Today at IDF 2016, Intel announced Project Alloy, which offers an untethered Mixed Reality VR experience.
Using Intel’s Real Sense technology, the Project Alloy headset will allow you to wirelessly walk through your home. Unlike other platforms that allow you to move around, you won’t have a cable to trip over. Imagining your virtual world replicating the layout of your home. Through multi-room support, you are actually able to walk from one room to another in your virtual world and your real world at the same time.
Through the use of Real Sense technology embedded in the front of the headset, you are able to see real world objects as they enter into the field of view of the camera. Intel CEO Brian Krzanich walked in front of the headset and appeared briefly, and you were able to tell that it was him; the visualizations are actual approximations of real world objects, not grids or blobs.
Being able to see your hands in the virtual world, allows you to pick up objects and interact with them in real time. The example Intel showed during their keynote was holding a dollar bill and it was used to shape (manipulate) a rotating object.
The forward facing cameras allow you to avoid any obstacles. This changes the way that developers can create content. Current solutions like the Vive have you tripping over cords, and Oculus which is primarily bound to your chair. Alloy doesn’t make you create a dedicated VR space by mounting sensors, it allows to to image any space you have as a Virtual World.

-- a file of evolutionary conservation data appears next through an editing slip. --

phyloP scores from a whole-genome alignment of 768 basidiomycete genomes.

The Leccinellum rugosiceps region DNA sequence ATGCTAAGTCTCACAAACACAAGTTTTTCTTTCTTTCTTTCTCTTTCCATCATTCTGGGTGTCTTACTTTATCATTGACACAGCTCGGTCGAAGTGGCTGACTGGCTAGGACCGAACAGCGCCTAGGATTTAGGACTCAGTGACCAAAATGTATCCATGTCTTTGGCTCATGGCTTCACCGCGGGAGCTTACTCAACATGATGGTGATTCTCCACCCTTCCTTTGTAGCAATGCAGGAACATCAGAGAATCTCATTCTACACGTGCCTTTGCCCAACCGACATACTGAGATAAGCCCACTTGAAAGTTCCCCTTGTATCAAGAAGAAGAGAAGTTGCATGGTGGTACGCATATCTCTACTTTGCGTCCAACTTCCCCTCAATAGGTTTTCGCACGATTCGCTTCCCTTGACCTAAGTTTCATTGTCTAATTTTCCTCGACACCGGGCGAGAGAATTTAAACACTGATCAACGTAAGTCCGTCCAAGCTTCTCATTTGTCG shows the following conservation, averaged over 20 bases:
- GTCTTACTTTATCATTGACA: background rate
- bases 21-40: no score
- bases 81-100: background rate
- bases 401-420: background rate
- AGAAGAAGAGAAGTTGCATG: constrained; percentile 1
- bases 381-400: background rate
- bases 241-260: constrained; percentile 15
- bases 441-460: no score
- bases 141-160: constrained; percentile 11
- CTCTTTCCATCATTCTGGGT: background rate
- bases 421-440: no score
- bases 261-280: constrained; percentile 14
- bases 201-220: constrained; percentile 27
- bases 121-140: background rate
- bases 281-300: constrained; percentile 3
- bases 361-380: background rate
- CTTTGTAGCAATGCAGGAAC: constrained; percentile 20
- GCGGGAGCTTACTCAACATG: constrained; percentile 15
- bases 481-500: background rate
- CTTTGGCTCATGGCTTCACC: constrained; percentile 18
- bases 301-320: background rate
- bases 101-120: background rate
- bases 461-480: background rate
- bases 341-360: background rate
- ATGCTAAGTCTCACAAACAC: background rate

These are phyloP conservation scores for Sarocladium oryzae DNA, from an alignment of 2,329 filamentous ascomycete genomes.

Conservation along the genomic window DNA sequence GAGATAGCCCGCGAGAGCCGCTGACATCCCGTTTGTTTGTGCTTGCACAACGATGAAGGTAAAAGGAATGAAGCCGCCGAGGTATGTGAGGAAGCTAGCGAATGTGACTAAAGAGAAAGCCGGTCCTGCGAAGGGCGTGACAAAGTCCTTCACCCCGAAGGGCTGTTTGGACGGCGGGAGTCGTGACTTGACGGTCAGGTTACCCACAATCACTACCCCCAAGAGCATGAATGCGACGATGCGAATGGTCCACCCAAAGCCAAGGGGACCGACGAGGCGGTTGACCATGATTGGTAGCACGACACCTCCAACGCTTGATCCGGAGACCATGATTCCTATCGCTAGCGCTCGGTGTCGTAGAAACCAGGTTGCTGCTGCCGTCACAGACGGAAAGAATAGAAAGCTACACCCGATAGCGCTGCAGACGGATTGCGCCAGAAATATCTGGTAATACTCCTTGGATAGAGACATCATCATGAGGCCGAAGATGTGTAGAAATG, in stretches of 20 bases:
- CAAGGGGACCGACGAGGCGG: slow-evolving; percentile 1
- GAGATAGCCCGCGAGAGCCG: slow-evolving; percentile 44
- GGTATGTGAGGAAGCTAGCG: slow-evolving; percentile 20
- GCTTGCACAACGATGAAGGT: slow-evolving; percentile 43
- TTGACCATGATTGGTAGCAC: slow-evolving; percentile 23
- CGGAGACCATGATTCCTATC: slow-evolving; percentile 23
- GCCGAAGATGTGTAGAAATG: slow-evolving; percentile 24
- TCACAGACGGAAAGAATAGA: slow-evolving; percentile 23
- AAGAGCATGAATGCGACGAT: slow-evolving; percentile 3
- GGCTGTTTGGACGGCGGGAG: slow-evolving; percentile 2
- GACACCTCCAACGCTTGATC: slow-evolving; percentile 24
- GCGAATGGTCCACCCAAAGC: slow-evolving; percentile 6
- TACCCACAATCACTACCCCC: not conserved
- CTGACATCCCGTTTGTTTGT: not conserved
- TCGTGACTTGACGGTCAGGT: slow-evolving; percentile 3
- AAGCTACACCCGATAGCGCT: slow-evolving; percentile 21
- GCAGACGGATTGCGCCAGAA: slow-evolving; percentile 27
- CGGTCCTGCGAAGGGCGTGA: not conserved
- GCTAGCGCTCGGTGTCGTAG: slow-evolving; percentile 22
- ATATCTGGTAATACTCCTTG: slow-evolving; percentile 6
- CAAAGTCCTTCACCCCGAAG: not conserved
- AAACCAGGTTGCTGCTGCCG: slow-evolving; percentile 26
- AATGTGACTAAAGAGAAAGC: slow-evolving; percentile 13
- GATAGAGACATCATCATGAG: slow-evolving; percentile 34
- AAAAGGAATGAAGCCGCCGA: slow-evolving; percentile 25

Mixed and Augmented reality isn’t a new story, as Microsoft has been touting Augmented reality as their solution with the HoloLens for some time. Microsoft joined BK on stage to talk about their vision of bringing mixed reality to the masses. The HoloLens is built on Intel’s Cherry Trail platform, so an aligned vision of the future is only natural.
At Computex 2016, which took place in June, Microsoft announced that the Window Holographic would be available to their hardware partners. Today at IDF they said that they would be rolling out Windows Holographic to all Windows 10 PCs in the 2nd half of 2017.
If you’re wondering if your system is going to be able to handle adding on a Head Mounted display, the hardware specification will be announced at WinHack this December. To give you an idea of what kind of computing chops you’re going to need, today’s demo was run on a NUC featuring a Skylake processor with IRIS graphics.
To support this new environment, Intel has announced Real Sense 400 which has double the range of the previous generation and a 10 core Broadwell CPU, which will be able to render 3D environments 2-3X faster than the previous generation.
Alloy Open Platform will be available to partners 2H of 2017.